One of the original purposes of this blog was to help educate my readers about purchasing a foreclosure and since my busy academic life is now affecting our renovation progress I'm going to revisit this notion.
So let's talk about our house search and the types of listings we considered.
We would have loved to consider conventional listings - houses listed for sale by the owner through a real estate agent. Sadly, once we began looking we realized that it was unlikely we would be able to afford such a house, at least one we'd be willing to live in and in an area that wouldn't require flack jackets.
Next then were the options of listings on the market as foreclosures or short sales. Both of these have been major buzz words since the bottom fell out of the real estate market. Despite all the negative press around short sales I was SURE that we could successfully find, make an offer on, and purchase one of the great deals. I mean, I grew up in real estate right? Wrong... so wrong... The process was so exhausting, fruitless, gross and difficult we ultimately decided it wasn't for us.
What is a short sale you ask? That is a popular question. Here's the quick and dirty:
1. A short sale is a home being put on the market by the owner of the house, not a bank.
2. The owner of the house is often significantly behind on their payments and/or is experiencing extreme financial difficulty.
3. The house is no longer worth what was paid for it or the owner is upside-down in the house. This could be due to market trends or damage/condition of the home.
4. The owner is going to submit a request to the bank to request that they accept less money than they actually owe as full payment for their loan.
5. By no means does "short sale" mean it will be a short process, it can take months and only a very small percentage actually go to sale.
6. Often times many offers are being submitted and considered on a short sale at one time.
7. This may not be true of all short sales, but was true of all the ones we saw. They are not going to be in good condition. We went into some very gross houses and if they weren't gross, they still had significant issues that would need to be resolved. Also, unlike foreclosures the family may still be living in the home.
8. Expect to pay more than the listing price. My agent explained it well when she said they could list the house for $1 if they want. Essentially they're putting in a low price to solicit offers from multiple buyers.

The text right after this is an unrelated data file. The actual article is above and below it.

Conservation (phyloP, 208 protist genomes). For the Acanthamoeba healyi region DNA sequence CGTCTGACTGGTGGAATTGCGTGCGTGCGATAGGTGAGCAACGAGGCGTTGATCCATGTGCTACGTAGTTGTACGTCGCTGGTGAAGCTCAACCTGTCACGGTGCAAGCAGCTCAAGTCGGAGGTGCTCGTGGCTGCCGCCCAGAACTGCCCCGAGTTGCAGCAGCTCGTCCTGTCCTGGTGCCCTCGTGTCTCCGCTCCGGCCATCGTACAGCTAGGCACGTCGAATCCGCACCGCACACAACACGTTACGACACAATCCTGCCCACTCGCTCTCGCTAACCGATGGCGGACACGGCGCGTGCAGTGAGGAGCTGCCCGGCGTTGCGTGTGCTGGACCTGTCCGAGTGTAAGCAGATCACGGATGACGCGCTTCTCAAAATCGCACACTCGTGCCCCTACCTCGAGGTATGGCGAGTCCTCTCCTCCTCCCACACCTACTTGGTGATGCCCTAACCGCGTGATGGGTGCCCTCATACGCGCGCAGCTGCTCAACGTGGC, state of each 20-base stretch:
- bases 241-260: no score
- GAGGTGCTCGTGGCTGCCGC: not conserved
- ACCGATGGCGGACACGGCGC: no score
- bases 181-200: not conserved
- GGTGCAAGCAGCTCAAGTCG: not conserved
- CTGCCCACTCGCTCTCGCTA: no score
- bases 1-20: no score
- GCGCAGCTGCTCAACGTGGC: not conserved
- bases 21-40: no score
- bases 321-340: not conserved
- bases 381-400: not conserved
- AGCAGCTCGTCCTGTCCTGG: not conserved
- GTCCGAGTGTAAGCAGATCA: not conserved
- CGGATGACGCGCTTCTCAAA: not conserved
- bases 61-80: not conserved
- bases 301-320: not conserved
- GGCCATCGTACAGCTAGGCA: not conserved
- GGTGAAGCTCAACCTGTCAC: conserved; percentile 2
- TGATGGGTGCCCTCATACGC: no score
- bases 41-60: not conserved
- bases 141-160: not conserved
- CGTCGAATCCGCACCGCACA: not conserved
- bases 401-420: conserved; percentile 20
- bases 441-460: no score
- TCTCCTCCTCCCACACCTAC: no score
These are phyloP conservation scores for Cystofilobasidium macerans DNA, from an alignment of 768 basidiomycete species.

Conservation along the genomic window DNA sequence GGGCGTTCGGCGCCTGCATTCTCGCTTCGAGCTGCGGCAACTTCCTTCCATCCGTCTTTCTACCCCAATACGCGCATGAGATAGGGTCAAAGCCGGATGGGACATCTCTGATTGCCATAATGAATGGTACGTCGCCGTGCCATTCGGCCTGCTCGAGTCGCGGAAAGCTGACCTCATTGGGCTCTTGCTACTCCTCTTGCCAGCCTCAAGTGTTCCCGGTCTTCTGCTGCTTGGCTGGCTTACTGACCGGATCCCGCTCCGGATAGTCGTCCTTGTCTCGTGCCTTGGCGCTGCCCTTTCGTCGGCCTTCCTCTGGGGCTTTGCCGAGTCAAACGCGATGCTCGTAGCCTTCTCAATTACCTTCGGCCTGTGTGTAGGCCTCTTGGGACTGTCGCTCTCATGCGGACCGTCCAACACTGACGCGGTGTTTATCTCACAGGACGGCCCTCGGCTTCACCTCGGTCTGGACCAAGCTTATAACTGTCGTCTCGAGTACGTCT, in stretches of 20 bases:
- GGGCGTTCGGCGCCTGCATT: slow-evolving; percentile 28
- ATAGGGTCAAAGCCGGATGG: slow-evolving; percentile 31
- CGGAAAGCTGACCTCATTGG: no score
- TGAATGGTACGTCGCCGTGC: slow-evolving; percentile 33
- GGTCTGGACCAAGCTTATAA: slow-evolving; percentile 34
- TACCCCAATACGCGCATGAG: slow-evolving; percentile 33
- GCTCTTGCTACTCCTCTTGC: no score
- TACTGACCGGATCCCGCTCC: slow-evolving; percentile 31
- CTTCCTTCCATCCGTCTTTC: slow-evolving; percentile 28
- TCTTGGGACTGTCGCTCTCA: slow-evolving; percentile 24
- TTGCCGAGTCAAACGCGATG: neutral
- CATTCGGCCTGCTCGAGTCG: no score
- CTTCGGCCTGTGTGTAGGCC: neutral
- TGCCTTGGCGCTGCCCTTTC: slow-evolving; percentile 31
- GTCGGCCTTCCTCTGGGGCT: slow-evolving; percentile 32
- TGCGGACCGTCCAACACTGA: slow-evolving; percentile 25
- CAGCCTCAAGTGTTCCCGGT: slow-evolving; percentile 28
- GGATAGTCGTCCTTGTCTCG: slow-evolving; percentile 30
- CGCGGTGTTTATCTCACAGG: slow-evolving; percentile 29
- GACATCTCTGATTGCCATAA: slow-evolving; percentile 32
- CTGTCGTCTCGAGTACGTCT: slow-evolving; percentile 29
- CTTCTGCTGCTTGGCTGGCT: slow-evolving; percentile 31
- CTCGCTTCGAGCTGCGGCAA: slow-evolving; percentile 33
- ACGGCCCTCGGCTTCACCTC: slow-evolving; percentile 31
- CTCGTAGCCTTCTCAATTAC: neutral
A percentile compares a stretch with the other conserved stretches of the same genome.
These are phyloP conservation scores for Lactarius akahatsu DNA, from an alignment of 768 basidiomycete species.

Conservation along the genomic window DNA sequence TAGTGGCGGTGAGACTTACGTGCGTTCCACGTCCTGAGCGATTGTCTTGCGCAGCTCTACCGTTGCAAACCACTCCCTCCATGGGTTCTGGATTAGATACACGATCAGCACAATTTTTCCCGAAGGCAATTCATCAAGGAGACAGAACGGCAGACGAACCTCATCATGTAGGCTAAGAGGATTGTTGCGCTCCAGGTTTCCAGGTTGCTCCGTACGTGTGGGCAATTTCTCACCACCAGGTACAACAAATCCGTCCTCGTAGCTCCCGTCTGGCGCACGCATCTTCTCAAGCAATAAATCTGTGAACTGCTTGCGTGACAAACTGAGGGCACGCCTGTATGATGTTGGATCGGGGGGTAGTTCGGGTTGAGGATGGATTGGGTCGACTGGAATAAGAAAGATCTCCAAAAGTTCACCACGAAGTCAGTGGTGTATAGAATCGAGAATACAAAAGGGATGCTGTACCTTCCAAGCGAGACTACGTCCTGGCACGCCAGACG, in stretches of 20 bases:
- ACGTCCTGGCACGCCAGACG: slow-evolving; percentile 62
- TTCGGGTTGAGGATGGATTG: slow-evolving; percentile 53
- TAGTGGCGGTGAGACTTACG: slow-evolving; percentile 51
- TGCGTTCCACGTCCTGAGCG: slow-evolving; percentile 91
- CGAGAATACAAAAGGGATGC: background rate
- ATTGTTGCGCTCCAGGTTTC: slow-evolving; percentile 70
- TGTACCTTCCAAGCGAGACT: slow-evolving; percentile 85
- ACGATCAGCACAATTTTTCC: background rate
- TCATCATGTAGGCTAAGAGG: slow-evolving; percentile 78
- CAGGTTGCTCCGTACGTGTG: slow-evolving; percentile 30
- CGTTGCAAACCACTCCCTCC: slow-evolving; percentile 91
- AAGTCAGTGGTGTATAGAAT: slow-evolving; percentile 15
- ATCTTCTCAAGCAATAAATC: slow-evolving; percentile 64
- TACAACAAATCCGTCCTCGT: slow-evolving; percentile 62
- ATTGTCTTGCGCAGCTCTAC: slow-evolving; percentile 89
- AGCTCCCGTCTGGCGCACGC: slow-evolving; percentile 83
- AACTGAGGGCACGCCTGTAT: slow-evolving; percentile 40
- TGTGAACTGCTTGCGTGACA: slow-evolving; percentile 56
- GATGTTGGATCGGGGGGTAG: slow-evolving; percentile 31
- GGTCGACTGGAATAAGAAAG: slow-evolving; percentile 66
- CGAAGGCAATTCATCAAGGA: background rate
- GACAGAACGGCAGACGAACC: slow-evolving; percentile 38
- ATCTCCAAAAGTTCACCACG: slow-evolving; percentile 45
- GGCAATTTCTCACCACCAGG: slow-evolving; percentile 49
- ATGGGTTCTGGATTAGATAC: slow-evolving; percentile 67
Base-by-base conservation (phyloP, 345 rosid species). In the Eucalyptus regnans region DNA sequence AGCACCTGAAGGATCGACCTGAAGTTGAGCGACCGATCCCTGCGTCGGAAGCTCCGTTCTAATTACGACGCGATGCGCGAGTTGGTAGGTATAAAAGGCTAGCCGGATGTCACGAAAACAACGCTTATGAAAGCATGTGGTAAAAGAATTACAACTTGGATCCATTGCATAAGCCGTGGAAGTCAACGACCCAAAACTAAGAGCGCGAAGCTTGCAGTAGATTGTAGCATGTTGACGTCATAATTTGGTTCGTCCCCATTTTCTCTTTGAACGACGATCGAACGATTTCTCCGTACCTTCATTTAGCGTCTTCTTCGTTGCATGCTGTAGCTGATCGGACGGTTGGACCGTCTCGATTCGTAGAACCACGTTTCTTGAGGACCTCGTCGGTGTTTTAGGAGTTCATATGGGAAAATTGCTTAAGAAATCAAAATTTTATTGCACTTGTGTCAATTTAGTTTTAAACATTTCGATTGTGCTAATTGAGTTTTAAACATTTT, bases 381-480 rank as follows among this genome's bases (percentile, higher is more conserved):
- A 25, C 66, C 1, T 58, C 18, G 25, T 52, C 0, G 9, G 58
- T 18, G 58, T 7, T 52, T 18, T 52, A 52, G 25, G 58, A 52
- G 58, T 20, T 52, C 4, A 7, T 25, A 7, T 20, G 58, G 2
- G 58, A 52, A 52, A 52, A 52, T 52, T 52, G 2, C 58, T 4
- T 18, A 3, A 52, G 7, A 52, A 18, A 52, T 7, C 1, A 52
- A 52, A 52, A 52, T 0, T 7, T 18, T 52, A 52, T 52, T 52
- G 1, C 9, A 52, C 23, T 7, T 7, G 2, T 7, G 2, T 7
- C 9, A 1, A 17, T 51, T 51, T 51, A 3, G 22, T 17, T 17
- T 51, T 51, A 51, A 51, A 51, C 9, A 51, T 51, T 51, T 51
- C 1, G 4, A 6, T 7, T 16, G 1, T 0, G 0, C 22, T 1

Let me give you an example. Mr. & Mrs. Smith bought their house in 2006 for $400,000 with an interest only loan. In 2009 Mr. Smith lost his job and now Mr. & Mrs. Smith are behind on their payments and are at risk of losing their house. They have their house appraised and because the housing values have decreased in their area their house is now only worth $315,000 - $85,000 less than the amount of their loan.
As a last ditch effort not to be foreclosed on they list their house on the market as a short sale for $315,000. I make an offer of $315,000 and then Mr. & Mrs. Smith must submit this offer to the bank with the financial hardship letter asking the bank to accept my $315,000 to pay off their $400,000 loan (essentially, they are "short" the amount of money owed - hence the "short sale.")
This is where the process hits the stopping point - banks take forever and don't have any real incentive to accept this sale as they are taking a loss. Sometimes it makes more sense for the bank to let the house go into foreclosure if they can make a better profit selling it themselves. The bank will likely ask me to pay more or tell the family they have to bring money to the table both of which may kill the deal. This can take months - I've heard of people submitting an offer and not hearing anything for up to 6-8 months (if ever.)
Is it impossible to purchase a short sale? In a word, no. I know a few people who have successfully navigated the process. Is it easy? No. Is it fast? No. Is it a huge PITA? YES! Can you get a good deal? Maybe.
Things to look for or consider that may help ensure a successful short sale purchase.
1. The seller has already submitted their letter of financial hardship to the bank and the bank has approved it.
2. The bank has already set a price of what they would be willing to accept.
3. A seller that is only submitting one offer at a time. (Often times sellers will submit any and all offers throughout the entire process which makes it infinitely more complicated.)
4. A patient real estate agent who is well versed in the short sale process.
5. Find out which bank the short sale is being submitted to and do research about whether or not they regularly accept short sales.
6. ALWAYS get an inspection!! The house may have fallen into significant disrepair during the owners financial difficulty.
If you're planning on shopping for a short sale I wish you luck and patience. We decided to move on from short sales to foreclosures, a summary of that will come next!